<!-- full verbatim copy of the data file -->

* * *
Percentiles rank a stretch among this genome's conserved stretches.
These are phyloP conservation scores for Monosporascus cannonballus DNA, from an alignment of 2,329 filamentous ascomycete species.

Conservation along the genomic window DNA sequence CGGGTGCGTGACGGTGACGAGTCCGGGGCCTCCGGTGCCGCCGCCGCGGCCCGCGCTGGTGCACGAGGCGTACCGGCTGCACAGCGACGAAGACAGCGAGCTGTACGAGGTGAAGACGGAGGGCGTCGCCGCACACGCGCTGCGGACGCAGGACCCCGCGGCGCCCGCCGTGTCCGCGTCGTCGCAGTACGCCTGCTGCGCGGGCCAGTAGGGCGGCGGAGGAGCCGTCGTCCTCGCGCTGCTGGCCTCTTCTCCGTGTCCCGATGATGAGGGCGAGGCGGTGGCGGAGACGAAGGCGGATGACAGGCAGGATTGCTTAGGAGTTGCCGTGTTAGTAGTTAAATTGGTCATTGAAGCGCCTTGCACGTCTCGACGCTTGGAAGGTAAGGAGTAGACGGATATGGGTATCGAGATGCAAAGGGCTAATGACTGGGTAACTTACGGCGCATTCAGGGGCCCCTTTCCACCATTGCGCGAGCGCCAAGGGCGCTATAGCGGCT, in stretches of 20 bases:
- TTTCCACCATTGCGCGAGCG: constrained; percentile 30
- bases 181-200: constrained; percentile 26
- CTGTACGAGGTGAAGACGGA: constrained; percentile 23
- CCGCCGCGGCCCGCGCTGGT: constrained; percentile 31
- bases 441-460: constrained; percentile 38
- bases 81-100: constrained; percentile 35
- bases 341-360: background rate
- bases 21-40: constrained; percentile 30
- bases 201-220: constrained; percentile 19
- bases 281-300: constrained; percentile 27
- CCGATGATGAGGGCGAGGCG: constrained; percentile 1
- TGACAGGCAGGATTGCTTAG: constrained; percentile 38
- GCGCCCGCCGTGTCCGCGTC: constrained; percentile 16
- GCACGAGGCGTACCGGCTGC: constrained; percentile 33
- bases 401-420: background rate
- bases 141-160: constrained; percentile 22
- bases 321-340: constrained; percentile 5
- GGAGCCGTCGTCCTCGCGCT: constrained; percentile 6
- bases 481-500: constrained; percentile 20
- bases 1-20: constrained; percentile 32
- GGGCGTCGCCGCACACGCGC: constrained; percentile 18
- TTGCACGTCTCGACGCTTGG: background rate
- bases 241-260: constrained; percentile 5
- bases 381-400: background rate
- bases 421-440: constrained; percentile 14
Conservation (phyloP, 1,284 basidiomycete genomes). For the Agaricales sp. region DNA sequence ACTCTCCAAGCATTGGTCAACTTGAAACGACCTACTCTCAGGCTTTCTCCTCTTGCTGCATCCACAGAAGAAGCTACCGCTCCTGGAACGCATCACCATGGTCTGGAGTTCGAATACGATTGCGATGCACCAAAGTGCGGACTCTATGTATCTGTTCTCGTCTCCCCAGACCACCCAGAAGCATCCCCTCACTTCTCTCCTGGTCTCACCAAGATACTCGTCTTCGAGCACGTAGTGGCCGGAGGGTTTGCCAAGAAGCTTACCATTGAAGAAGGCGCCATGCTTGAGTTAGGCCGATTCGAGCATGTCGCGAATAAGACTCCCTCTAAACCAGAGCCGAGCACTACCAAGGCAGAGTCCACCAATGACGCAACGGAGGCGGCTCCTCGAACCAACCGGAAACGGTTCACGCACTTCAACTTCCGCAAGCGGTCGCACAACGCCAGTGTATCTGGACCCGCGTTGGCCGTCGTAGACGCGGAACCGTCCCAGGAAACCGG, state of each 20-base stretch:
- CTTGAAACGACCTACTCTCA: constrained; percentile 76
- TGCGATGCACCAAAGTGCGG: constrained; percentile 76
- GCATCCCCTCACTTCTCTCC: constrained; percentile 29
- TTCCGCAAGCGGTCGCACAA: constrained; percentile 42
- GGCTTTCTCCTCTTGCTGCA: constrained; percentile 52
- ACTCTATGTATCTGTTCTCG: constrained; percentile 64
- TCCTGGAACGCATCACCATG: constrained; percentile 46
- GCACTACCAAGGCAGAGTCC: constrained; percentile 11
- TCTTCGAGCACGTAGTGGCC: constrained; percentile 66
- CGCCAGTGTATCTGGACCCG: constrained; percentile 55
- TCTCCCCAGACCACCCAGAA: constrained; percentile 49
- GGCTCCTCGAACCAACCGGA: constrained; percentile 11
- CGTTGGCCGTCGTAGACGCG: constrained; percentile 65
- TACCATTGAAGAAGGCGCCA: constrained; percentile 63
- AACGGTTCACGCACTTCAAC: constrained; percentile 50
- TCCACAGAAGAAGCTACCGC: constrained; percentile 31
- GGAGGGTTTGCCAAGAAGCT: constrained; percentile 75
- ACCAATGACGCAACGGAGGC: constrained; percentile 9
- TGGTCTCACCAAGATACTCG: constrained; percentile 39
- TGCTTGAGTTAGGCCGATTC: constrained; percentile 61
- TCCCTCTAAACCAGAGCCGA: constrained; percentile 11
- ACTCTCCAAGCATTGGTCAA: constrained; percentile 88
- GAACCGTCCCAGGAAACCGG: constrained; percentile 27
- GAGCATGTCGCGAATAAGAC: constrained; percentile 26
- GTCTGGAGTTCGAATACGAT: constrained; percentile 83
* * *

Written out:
Percentiles rank a stretch among this genome's conserved stretches.
These are phyloP conservation scores for Monosporascus cannonballus DNA, from an alignment of 2,329 filamentous ascomycete species.

Conservation along the genomic window DNA sequence CGGGTGCGTGACGGTGACGAGTCCGGGGCCTCCGGTGCCGCCGCCGCGGCCCGCGCTGGTGCACGAGGCGTACCGGCTGCACAGCGACGAAGACAGCGAGCTGTACGAGGTGAAGACGGAGGGCGTCGCCGCACACGCGCTGCGGACGCAGGACCCCGCGGCGCCCGCCGTGTCCGCGTCGTCGCAGTACGCCTGCTGCGCGGGCCAGTAGGGCGGCGGAGGAGCCGTCGTCCTCGCGCTGCTGGCCTCTTCTCCGTGTCCCGATGATGAGGGCGAGGCGGTGGCGGAGACGAAGGCGGATGACAGGCAGGATTGCTTAGGAGTTGCCGTGTTAGTAGTTAAATTGGTCATTGAAGCGCCTTGCACGTCTCGACGCTTGGAAGGTAAGGAGTAGACGGATATGGGTATCGAGATGCAAAGGGCTAATGACTGGGTAACTTACGGCGCATTCAGGGGCCCCTTTCCACCATTGCGCGAGCGCCAAGGGCGCTATAGCGGCT, in stretches of 20 bases:
- TTTCCACCATTGCGCGAGCG: constrained; percentile 30
- bases 181-200: constrained; percentile 26
- CTGTACGAGGTGAAGACGGA: constrained; percentile 23
- CCGCCGCGGCCCGCGCTGGT: constrained; percentile 31
- bases 441-460: constrained; percentile 38
- bases 81-100: constrained; percentile 35
- bases 341-360: background rate
- bases 21-40: constrained; percentile 30
- bases 201-220: constrained; percentile 19
- bases 281-300: constrained; percentile 27
- CCGATGATGAGGGCGAGGCG: constrained; percentile 1
- TGACAGGCAGGATTGCTTAG: constrained; percentile 38
- GCGCCCGCCGTGTCCGCGTC: constrained; percentile 16
- GCACGAGGCGTACCGGCTGC: constrained; percentile 33
- bases 401-420: background rate
- bases 141-160: constrained; percentile 22
- bases 321-340: constrained; percentile 5
- GGAGCCGTCGTCCTCGCGCT: constrained; percentile 6
- bases 481-500: constrained; percentile 20
- bases 1-20: constrained; percentile 32
- GGGCGTCGCCGCACACGCGC: constrained; percentile 18
- TTGCACGTCTCGACGCTTGG: background rate
- bases 241-260: constrained; percentile 5
- bases 381-400: background rate
- bases 421-440: constrained; percentile 14
Conservation (phyloP, 1,284 basidiomycete genomes). For the Agaricales sp. region DNA sequence ACTCTCCAAGCATTGGTCAACTTGAAACGACCTACTCTCAGGCTTTCTCCTCTTGCTGCATCCACAGAAGAAGCTACCGCTCCTGGAACGCATCACCATGGTCTGGAGTTCGAATACGATTGCGATGCACCAAAGTGCGGACTCTATGTATCTGTTCTCGTCTCCCCAGACCACCCAGAAGCATCCCCTCACTTCTCTCCTGGTCTCACCAAGATACTCGTCTTCGAGCACGTAGTGGCCGGAGGGTTTGCCAAGAAGCTTACCATTGAAGAAGGCGCCATGCTTGAGTTAGGCCGATTCGAGCATGTCGCGAATAAGACTCCCTCTAAACCAGAGCCGAGCACTACCAAGGCAGAGTCCACCAATGACGCAACGGAGGCGGCTCCTCGAACCAACCGGAAACGGTTCACGCACTTCAACTTCCGCAAGCGGTCGCACAACGCCAGTGTATCTGGACCCGCGTTGGCCGTCGTAGACGCGGAACCGTCCCAGGAAACCGG, state of each 20-base stretch:
- CTTGAAACGACCTACTCTCA: constrained; percentile 76
- TGCGATGCACCAAAGTGCGG: constrained; percentile 76
- GCATCCCCTCACTTCTCTCC: constrained; percentile 29
- TTCCGCAAGCGGTCGCACAA: constrained; percentile 42
- GGCTTTCTCCTCTTGCTGCA: constrained; percentile 52
- ACTCTATGTATCTGTTCTCG: constrained; percentile 64
- TCCTGGAACGCATCACCATG: constrained; percentile 46
- GCACTACCAAGGCAGAGTCC: constrained; percentile 11
- TCTTCGAGCACGTAGTGGCC: constrained; percentile 66
- CGCCAGTGTATCTGGACCCG: constrained; percentile 55
- TCTCCCCAGACCACCCAGAA: constrained; percentile 49
- GGCTCCTCGAACCAACCGGA: constrained; percentile 11
- CGTTGGCCGTCGTAGACGCG: constrained; percentile 65
- TACCATTGAAGAAGGCGCCA: constrained; percentile 63
- AACGGTTCACGCACTTCAAC: constrained; percentile 50
- TCCACAGAAGAAGCTACCGC: constrained; percentile 31
- GGAGGGTTTGCCAAGAAGCT: constrained; percentile 75
- ACCAATGACGCAACGGAGGC: constrained; percentile 9
- TGGTCTCACCAAGATACTCG: constrained; percentile 39
- TGCTTGAGTTAGGCCGATTC: constrained; percentile 61
- TCCCTCTAAACCAGAGCCGA: constrained; percentile 11
- ACTCTCCAAGCATTGGTCAA: constrained; percentile 88
- GAACCGTCCCAGGAAACCGG: constrained; percentile 27
- GAGCATGTCGCGAATAAGAC: constrained; percentile 26
- GTCTGGAGTTCGAATACGAT: constrained; percentile 83